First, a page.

Sweden is one of the most advanced digital economies in the European Union alongside Denmark, Finland and the Netherlands, a new EU ranking shows.
The European Commission’s Digital Economy and Society Index (DESI) 2018 paints a positive picture of the uptake of technology in the Nordic nation.
Sweden performed best in the Human Capital category thanks to its high spread of basic digital skills, as well as strong advanced/development skills among the population. The vast majority in Sweden use the internet at least once a week and a very large proportion of the labour force has some form of digital skills, according to the report.
Sweden also registered one of the highest shares of ICT specialists as a proportion of total employment (6.3 percent), behind only Finland (6.6 percent), and significantly stronger when compared to countries like Greece (1.4 percent) and Romania (2.0 percent) at the lower end. The average rate across the EU is 3.5 percent of employment.
The tech-savvy Swedes aren’t afraid to use the internet for important tasks either. A high share (90 percent) bank online, compared to Bulgaria at the other end of the spectrum, where only nine percent do so. Sweden, Denmark, the Netherlands and Luxembourg have the most active internet users in general.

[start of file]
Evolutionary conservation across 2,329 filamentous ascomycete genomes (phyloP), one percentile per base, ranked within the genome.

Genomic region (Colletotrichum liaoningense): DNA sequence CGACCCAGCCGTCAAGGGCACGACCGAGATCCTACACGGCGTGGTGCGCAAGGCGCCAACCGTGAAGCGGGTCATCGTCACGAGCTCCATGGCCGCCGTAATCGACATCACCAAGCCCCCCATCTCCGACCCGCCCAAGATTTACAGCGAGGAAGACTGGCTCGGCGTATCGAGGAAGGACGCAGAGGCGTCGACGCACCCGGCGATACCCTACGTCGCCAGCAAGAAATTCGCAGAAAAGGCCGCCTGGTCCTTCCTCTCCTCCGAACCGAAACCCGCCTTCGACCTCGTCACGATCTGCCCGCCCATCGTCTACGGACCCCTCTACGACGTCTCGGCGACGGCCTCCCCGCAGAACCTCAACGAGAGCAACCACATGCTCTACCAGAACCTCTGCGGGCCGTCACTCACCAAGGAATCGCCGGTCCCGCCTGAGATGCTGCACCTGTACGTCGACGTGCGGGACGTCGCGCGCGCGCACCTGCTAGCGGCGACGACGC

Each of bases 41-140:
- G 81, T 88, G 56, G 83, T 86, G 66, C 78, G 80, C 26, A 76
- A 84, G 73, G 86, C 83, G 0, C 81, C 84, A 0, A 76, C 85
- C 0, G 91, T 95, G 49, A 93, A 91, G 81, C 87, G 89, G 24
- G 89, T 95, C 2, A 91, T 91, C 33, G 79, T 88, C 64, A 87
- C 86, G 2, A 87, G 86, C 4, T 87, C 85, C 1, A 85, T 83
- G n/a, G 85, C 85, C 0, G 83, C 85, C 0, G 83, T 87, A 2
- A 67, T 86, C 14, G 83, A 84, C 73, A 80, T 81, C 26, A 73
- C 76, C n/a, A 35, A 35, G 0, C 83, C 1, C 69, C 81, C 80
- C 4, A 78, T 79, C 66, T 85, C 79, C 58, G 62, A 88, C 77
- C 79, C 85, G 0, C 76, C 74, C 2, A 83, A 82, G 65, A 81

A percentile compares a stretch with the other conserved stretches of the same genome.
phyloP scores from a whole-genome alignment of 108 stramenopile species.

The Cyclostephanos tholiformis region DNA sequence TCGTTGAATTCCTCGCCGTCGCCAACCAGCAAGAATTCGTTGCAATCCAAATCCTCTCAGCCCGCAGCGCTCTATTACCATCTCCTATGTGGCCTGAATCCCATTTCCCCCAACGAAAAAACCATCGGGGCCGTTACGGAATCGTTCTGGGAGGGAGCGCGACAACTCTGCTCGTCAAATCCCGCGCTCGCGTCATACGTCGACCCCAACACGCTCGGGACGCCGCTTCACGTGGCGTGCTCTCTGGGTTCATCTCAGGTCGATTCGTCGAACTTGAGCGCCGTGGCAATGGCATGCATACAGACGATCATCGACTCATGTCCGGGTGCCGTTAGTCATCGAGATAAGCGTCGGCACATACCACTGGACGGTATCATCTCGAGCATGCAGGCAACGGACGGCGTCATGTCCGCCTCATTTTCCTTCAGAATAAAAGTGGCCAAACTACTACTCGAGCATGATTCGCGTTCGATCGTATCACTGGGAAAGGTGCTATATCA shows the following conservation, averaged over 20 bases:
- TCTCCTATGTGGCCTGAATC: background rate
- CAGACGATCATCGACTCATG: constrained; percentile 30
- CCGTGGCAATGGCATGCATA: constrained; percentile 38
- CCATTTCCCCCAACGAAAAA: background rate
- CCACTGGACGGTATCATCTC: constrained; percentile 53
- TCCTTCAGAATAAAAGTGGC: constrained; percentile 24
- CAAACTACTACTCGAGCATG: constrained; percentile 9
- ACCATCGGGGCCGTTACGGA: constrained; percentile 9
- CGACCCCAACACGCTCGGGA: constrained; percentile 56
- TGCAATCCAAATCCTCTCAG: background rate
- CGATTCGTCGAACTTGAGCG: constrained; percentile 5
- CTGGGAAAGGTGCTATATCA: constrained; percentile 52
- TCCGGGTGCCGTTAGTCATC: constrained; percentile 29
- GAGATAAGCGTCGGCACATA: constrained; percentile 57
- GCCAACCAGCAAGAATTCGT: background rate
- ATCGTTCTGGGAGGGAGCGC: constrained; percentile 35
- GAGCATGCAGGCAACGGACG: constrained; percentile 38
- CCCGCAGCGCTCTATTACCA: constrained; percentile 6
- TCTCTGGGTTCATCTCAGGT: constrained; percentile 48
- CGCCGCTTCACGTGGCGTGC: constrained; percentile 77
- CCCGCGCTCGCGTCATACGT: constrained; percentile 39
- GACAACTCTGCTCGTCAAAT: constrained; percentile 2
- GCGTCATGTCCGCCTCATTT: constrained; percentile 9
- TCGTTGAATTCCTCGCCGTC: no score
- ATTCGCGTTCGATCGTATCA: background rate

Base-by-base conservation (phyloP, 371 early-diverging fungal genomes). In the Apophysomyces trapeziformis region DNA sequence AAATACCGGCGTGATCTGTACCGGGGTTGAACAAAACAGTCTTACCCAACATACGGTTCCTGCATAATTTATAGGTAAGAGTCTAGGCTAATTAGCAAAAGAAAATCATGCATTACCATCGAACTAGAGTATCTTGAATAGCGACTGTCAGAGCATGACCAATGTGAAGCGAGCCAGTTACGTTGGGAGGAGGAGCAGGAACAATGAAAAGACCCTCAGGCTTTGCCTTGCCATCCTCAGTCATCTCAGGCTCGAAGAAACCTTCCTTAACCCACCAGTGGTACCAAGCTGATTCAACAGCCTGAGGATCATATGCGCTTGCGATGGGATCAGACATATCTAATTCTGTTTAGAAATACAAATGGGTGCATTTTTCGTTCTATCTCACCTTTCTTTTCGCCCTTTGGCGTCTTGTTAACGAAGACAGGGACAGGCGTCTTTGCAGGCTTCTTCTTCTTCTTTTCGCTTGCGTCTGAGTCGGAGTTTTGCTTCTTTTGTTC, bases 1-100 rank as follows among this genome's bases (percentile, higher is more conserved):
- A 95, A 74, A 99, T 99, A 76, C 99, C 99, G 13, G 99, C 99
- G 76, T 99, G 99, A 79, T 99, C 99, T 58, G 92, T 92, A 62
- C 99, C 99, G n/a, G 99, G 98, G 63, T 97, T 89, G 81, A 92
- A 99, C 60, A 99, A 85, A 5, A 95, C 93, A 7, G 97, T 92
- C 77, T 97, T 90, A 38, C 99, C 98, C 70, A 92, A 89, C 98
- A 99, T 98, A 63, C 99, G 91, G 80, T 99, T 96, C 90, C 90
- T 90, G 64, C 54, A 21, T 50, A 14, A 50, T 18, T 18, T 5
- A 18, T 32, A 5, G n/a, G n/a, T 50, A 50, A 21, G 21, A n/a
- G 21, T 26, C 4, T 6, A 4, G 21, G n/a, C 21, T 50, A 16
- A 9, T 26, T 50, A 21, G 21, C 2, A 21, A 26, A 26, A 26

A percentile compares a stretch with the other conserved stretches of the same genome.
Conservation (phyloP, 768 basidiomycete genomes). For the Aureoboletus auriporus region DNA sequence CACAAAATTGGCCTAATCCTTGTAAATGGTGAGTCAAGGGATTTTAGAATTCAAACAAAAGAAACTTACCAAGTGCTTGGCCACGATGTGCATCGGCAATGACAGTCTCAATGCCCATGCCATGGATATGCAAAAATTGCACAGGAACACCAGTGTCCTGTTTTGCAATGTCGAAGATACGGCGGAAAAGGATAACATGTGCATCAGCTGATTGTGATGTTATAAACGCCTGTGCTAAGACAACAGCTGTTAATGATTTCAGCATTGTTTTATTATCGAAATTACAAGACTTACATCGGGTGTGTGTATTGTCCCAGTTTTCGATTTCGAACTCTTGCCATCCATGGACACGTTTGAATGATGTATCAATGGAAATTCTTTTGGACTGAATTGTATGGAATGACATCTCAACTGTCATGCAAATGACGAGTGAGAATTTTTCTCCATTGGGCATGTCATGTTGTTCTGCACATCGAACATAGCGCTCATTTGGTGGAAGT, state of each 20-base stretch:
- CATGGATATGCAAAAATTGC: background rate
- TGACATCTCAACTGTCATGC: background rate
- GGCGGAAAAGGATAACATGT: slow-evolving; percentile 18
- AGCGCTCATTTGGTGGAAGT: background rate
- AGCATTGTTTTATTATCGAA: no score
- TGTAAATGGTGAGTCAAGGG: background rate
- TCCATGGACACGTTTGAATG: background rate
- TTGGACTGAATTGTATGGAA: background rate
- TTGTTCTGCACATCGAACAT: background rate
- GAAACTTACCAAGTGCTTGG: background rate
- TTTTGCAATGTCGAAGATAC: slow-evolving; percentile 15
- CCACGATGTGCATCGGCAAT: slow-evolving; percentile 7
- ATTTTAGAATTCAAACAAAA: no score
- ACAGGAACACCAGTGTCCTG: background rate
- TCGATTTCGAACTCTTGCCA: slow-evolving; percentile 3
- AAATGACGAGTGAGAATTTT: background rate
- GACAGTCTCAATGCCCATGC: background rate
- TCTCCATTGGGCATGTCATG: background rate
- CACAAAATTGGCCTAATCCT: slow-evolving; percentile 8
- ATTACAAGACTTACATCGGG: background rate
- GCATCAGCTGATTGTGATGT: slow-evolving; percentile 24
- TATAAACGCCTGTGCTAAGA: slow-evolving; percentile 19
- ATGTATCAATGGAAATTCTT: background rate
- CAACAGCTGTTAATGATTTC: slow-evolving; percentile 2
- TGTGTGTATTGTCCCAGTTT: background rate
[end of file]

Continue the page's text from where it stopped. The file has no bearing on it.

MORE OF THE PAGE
Other areas where Sweden excelled include integration of digital technology (business digitization and exploitation of e-commerce), and the extent of its digital public services.
As many Sweden-based readers will already know, it is common to submit forms to government agencies online, and the DESI index says more than 80 percent of internet users in Sweden do so. The EU average is much lower at 58.5 percent.
The Swedish government’s minister for digital development said that despite his country’s strong performance, there is still work to be done.
“The public sector remains a big challenge. There we need to move up a gear and offer better digital services within healthcare for example and other contact with agencies.
We also need to continue to work actively to manage the expansion of fast broadband to the countryside,” Peter Eriksson said in a statement.
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Connectivity to fixed (non-mobile) broadband was one of the few areas in the DESI index in which Sweden was not a leader, lagging behind the likes of Belgium, the Netherlands, Malta and Denmark. It is however a leader in mobile broadband connectivity.